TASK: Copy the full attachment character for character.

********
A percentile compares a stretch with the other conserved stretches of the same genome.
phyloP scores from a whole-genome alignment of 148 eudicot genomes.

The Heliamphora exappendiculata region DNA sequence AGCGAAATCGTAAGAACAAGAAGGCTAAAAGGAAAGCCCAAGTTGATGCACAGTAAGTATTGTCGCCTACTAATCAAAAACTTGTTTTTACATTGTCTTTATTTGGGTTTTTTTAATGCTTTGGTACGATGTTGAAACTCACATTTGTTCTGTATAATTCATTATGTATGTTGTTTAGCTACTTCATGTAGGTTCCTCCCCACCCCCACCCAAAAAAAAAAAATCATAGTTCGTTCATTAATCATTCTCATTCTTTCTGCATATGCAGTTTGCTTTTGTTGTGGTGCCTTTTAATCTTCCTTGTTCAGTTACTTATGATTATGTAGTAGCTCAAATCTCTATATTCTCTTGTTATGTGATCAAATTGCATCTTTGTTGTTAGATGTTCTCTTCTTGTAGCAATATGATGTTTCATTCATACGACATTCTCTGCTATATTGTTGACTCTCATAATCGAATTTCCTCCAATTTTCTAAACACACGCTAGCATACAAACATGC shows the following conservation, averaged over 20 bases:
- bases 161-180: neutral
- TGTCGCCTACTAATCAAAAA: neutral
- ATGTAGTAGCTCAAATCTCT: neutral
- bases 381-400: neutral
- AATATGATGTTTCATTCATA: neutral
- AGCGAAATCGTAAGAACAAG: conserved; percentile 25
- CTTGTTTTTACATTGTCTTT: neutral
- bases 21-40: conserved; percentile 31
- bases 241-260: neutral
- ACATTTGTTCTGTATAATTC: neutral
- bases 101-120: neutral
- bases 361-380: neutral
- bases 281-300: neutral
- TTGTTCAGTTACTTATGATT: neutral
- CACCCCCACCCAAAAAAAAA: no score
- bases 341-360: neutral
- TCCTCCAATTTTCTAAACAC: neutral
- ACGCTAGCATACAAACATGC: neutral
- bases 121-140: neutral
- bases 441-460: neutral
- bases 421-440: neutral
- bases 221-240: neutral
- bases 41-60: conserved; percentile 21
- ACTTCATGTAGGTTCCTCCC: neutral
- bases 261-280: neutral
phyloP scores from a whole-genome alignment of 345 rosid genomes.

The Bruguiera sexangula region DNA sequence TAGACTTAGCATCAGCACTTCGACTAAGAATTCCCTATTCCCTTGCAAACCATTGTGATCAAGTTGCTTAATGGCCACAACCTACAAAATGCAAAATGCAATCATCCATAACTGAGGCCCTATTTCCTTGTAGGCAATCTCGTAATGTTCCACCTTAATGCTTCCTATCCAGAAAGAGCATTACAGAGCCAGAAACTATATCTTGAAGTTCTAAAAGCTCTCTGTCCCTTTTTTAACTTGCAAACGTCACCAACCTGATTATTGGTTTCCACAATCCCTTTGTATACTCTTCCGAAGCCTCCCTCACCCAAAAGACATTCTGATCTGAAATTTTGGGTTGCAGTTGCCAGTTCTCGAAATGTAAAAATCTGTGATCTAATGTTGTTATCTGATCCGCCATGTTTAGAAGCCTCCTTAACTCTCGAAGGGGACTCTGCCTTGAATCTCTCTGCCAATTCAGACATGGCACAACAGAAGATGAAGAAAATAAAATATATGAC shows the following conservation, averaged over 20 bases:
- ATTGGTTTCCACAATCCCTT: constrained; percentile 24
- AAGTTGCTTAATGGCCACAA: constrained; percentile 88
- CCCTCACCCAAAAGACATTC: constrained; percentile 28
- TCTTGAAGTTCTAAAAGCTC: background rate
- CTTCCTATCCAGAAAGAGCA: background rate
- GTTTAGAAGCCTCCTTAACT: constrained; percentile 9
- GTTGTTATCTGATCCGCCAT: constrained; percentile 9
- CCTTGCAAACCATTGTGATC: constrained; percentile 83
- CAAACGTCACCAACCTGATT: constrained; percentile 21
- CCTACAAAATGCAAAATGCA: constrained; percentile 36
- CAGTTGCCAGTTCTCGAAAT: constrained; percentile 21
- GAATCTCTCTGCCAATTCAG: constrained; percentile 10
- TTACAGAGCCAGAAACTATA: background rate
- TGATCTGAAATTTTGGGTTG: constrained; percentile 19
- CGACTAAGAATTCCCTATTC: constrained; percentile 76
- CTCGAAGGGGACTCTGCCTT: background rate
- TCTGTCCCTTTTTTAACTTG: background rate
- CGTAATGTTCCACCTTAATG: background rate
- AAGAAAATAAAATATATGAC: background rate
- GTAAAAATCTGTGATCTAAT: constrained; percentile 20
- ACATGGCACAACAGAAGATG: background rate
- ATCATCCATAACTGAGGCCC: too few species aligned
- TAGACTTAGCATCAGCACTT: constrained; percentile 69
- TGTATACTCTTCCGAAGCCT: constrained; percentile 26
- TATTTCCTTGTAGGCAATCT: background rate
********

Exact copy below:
A percentile compares a stretch with the other conserved stretches of the same genome.
phyloP scores from a whole-genome alignment of 148 eudicot genomes.

The Heliamphora exappendiculata region DNA sequence AGCGAAATCGTAAGAACAAGAAGGCTAAAAGGAAAGCCCAAGTTGATGCACAGTAAGTATTGTCGCCTACTAATCAAAAACTTGTTTTTACATTGTCTTTATTTGGGTTTTTTTAATGCTTTGGTACGATGTTGAAACTCACATTTGTTCTGTATAATTCATTATGTATGTTGTTTAGCTACTTCATGTAGGTTCCTCCCCACCCCCACCCAAAAAAAAAAAATCATAGTTCGTTCATTAATCATTCTCATTCTTTCTGCATATGCAGTTTGCTTTTGTTGTGGTGCCTTTTAATCTTCCTTGTTCAGTTACTTATGATTATGTAGTAGCTCAAATCTCTATATTCTCTTGTTATGTGATCAAATTGCATCTTTGTTGTTAGATGTTCTCTTCTTGTAGCAATATGATGTTTCATTCATACGACATTCTCTGCTATATTGTTGACTCTCATAATCGAATTTCCTCCAATTTTCTAAACACACGCTAGCATACAAACATGC shows the following conservation, averaged over 20 bases:
- bases 161-180: neutral
- TGTCGCCTACTAATCAAAAA: neutral
- ATGTAGTAGCTCAAATCTCT: neutral
- bases 381-400: neutral
- AATATGATGTTTCATTCATA: neutral
- AGCGAAATCGTAAGAACAAG: conserved; percentile 25
- CTTGTTTTTACATTGTCTTT: neutral
- bases 21-40: conserved; percentile 31
- bases 241-260: neutral
- ACATTTGTTCTGTATAATTC: neutral
- bases 101-120: neutral
- bases 361-380: neutral
- bases 281-300: neutral
- TTGTTCAGTTACTTATGATT: neutral
- CACCCCCACCCAAAAAAAAA: no score
- bases 341-360: neutral
- TCCTCCAATTTTCTAAACAC: neutral
- ACGCTAGCATACAAACATGC: neutral
- bases 121-140: neutral
- bases 441-460: neutral
- bases 421-440: neutral
- bases 221-240: neutral
- bases 41-60: conserved; percentile 21
- ACTTCATGTAGGTTCCTCCC: neutral
- bases 261-280: neutral
phyloP scores from a whole-genome alignment of 345 rosid genomes.

The Bruguiera sexangula region DNA sequence TAGACTTAGCATCAGCACTTCGACTAAGAATTCCCTATTCCCTTGCAAACCATTGTGATCAAGTTGCTTAATGGCCACAACCTACAAAATGCAAAATGCAATCATCCATAACTGAGGCCCTATTTCCTTGTAGGCAATCTCGTAATGTTCCACCTTAATGCTTCCTATCCAGAAAGAGCATTACAGAGCCAGAAACTATATCTTGAAGTTCTAAAAGCTCTCTGTCCCTTTTTTAACTTGCAAACGTCACCAACCTGATTATTGGTTTCCACAATCCCTTTGTATACTCTTCCGAAGCCTCCCTCACCCAAAAGACATTCTGATCTGAAATTTTGGGTTGCAGTTGCCAGTTCTCGAAATGTAAAAATCTGTGATCTAATGTTGTTATCTGATCCGCCATGTTTAGAAGCCTCCTTAACTCTCGAAGGGGACTCTGCCTTGAATCTCTCTGCCAATTCAGACATGGCACAACAGAAGATGAAGAAAATAAAATATATGAC shows the following conservation, averaged over 20 bases:
- ATTGGTTTCCACAATCCCTT: constrained; percentile 24
- AAGTTGCTTAATGGCCACAA: constrained; percentile 88
- CCCTCACCCAAAAGACATTC: constrained; percentile 28
- TCTTGAAGTTCTAAAAGCTC: background rate
- CTTCCTATCCAGAAAGAGCA: background rate
- GTTTAGAAGCCTCCTTAACT: constrained; percentile 9
- GTTGTTATCTGATCCGCCAT: constrained; percentile 9
- CCTTGCAAACCATTGTGATC: constrained; percentile 83
- CAAACGTCACCAACCTGATT: constrained; percentile 21
- CCTACAAAATGCAAAATGCA: constrained; percentile 36
- CAGTTGCCAGTTCTCGAAAT: constrained; percentile 21
- GAATCTCTCTGCCAATTCAG: constrained; percentile 10
- TTACAGAGCCAGAAACTATA: background rate
- TGATCTGAAATTTTGGGTTG: constrained; percentile 19
- CGACTAAGAATTCCCTATTC: constrained; percentile 76
- CTCGAAGGGGACTCTGCCTT: background rate
- TCTGTCCCTTTTTTAACTTG: background rate
- CGTAATGTTCCACCTTAATG: background rate
- AAGAAAATAAAATATATGAC: background rate
- GTAAAAATCTGTGATCTAAT: constrained; percentile 20
- ACATGGCACAACAGAAGATG: background rate
- ATCATCCATAACTGAGGCCC: too few species aligned
- TAGACTTAGCATCAGCACTT: constrained; percentile 69
- TGTATACTCTTCCGAAGCCT: constrained; percentile 26
- TATTTCCTTGTAGGCAATCT: background rate